// now deal with browsers like Opera with do not throw an error
// but might return null or an unusable element
if (!iframe || iframe.tagName.toLowerCase() != 'iframe' ||
iframe.name != iframeName) {
iframe = document.createElement('iframe');
iframe.name = iframeName;
}
// now use iframe element here further

--

Martin Honnen
http://JavaScript.FAQTs.com/


Excellent suggestion, and I will be trying it out. If you're
interested, I'll post the results of my attempts.

This what I'm using now (with impertinent code snipped):
this.id = 'dr' + Math.round( Math.random() * 1000000 );
this.iframe = document.createElement( 'iframe' );
this.iframe.id = this.id + 'wh';
this.iframe.style.display = 'none';
this.iframe.name = this.iframe.id;

this.form = document.createElement( 'form' );
this.form.target = this.iframe.name;
this.form.id = this.id + 'f';

if( document.all ) {
this.form.innerHTML += '<iframe id="' + this.iframe.id +
'" name="' + this.iframe.id +
'" style=display:none;></iframe>';

} else
this.form.appendChild( this.iframe );
Inelegant, but it works.

Jul 23 '05 #6

P: n/a


Christopher J. Hahn wrote:

This what I'm using now (with impertinent code snipped):
this.id = 'dr' + Math.round( Math.random() * 1000000 );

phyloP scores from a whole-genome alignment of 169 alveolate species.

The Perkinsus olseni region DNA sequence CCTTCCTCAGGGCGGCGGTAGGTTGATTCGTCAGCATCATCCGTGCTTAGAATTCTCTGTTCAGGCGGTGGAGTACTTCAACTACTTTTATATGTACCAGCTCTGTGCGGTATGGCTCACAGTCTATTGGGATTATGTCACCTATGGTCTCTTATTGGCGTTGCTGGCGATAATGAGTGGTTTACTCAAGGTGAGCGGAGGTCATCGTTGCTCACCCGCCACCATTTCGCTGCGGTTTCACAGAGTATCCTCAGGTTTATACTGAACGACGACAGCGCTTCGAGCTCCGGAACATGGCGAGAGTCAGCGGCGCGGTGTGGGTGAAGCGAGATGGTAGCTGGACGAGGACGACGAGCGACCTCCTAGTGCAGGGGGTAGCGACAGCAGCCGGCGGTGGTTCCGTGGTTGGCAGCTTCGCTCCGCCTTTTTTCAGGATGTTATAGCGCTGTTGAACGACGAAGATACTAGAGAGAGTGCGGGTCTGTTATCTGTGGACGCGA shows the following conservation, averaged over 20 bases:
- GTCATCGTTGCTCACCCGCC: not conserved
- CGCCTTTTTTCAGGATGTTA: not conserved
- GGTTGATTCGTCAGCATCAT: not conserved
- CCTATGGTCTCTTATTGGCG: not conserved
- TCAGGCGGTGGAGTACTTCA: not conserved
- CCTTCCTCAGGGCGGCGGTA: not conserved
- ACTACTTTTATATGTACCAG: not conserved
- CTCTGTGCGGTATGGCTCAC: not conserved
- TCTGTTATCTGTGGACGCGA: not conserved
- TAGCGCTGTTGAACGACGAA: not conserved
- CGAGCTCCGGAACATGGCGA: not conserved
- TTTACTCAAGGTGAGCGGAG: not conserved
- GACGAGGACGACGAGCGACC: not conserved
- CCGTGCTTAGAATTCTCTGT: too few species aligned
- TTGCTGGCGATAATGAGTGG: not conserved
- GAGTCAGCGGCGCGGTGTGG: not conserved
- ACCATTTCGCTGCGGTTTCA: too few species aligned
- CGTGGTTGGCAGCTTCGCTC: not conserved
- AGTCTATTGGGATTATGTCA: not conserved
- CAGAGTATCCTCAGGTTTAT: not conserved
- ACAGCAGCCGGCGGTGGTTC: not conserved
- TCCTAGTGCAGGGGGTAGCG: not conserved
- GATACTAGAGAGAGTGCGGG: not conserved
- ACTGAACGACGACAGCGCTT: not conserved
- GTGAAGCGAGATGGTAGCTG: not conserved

this.iframe = document.createElement( 'iframe' );
this.iframe.id = this.id + 'wh';
this.iframe.style.display = 'none';
this.iframe.name = this.iframe.id;

this.form = document.createElement( 'form' );
this.form.target = this.iframe.name;
this.form.id = this.id + 'f';

if( document.all ) {
this.form.innerHTML += '<iframe id="' + this.iframe.id +
'" name="' + this.iframe.id +
'" style=display:none;></iframe>';


I would change that to
if (this.form.insertAdjacentHTML) {
this.form.insertAdjacentHTML(
'beforeEnd',
'<iframe id="' + ... + '<\/iframe>'
)
}
else {
this.form.appendChild(this.iframe);
}
as IE's DOM (and even other browsers like Opera emulating IE's DOM) has
insertAdjacentHTML to efficiently parse a snippet of HTML and insert the
resulting nodes whereas your approach of innerHTML += requires reparsing
the existing content.
--

Martin Honnen
http://JavaScript.FAQTs.com/
Jul 23 '05 #7

P: n/a

Christopher J. Hahn wrote:
IE didn't have a problem setting the names of form fields, so I'm
wondering if this is a case of "If it has an ID, what's it need a name
for?" or whether form fields are a special case (for obvious reasons).


The problem with name exists for form controls too e.g. try

var form = document.createElement('form');
var input = document.createElement('input');
input.name = 'inputName';
form.appendChild(input);
alert(form.innerHTML)

with IE/Win and you see that the name attribute is not there. But
somehow IE manages to submit those form controls properly nevertheless
so you only run into problems when you want to access them by script
where you often get away with setting the id besides the name.

--

Martin Honnen
http://JavaScript.FAQTs.com/
Jul 23 '05 #8